Oh my word Waggle, Wiggle, Wrangle
Waggle is an informal word, a verb. It means causing something to move with short movements from side to side or up and down. Waggle is a verb and a...
Waggle is an informal word, a verb. It means causing something to move with short movements from side to side or up and down. Waggle is a verb and a noun. Waggle means wag, wiggle, wave, shake, flutter, wobble and oscillate. The slightest movement of his head makes his jowls waggle. Other strollers watch him curiously as his bottoms waggle. He was caught watching the woman’s waggle and she complained against him. He can waggle his eyelids while she can waggle her earlobes.
His bottoms waggle in a funny way catching other walkers’ attention. Waggly means unsteady; an adjective; he has waggly arms because of physical weakness. Wiggle also means causing something to move from side to side with rapid short movements. The teacher instructed the students to sit still without wiggling.
The mother sat in the garden to knit while her baby daughter lay in the pram wiggling her toes. Derivatives of wiggle are wiggled, wiggled, wiggling; wiggly, wigglier, wiggliest, wiggly (adjective – moving with a wiggle, wavy, not straight, a wiggly line, wiggly hairs, wiggly worm) “Trying to wiggle out of an eel dilemma,” reports International Herald Tribune 16 February 2010.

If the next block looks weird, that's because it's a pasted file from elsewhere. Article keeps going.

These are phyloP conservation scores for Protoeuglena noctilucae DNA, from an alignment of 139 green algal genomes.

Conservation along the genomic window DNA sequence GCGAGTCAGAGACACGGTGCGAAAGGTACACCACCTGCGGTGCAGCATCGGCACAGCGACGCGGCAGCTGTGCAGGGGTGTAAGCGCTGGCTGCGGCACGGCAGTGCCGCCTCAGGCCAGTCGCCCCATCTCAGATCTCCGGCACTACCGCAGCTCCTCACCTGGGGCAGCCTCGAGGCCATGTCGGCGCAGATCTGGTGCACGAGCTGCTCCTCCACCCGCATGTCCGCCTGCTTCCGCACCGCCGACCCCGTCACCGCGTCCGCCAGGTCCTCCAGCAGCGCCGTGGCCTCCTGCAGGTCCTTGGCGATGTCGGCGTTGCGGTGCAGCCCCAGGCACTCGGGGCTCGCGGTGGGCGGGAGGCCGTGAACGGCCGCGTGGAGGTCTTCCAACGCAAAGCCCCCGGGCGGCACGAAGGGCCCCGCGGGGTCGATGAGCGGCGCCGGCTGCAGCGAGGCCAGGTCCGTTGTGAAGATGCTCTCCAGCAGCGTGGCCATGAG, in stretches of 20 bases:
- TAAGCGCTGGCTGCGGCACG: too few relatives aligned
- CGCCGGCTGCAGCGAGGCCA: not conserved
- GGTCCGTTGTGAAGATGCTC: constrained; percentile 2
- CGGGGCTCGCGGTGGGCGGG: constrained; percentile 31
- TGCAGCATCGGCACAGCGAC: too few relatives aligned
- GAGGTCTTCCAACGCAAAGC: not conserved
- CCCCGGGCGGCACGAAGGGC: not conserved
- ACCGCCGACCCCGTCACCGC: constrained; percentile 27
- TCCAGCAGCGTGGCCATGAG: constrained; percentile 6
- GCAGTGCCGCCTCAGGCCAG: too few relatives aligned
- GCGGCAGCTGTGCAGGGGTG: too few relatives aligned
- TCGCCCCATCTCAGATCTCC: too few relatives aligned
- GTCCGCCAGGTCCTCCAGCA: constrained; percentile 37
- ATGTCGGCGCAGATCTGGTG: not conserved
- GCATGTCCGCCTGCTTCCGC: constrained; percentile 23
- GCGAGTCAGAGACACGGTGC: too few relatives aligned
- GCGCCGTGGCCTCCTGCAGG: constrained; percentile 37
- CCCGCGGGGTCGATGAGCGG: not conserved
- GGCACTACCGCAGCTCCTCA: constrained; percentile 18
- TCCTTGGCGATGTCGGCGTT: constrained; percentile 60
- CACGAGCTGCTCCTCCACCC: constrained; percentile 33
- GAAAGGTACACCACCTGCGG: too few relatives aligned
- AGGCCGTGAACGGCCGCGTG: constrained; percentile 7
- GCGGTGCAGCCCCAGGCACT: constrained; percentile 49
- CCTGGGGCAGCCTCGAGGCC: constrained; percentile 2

Wriggle means short twisting and turning movements caused by something or someone (sit still, please, no wriggling) jiggle, turn in, twist; jerk, squirm, writhe; wiggle, waggle; crawl, snake, worm, twist and turn, waggle. You can try to wriggle when you are tied up with ropes to a chair or a tree. The thieves wriggled out of the barbed fence!
Wriggle out of something means – avoid, duck, dodge, extricate yourself from the situation, talk your way out of something, worm your way out of. Derivatives of wriggle are wriggles, wriggling, wriggled, wriggly (adjective), wriggler. Wrangle is a verb. It means to argue or fight with somebody over something, angry arguments, disputing, row, dispute, scrap, disagree, fall out (informal), contend, quarrel, squabble, spar, bicker, altercation, quarrel, and brawl. Derivatives of wrangle are wrangles, wrangler, wrangling, wrangling, and wrangled.
The family waged a legal wrangle with the company for almost thirty years and finally won! People often advise disputing individuals to keep away from legal wrangles. The siblings of my neighbours never wrangle but my nephews are always wrangling for something while their parents try to wriggle them out of the scuffles.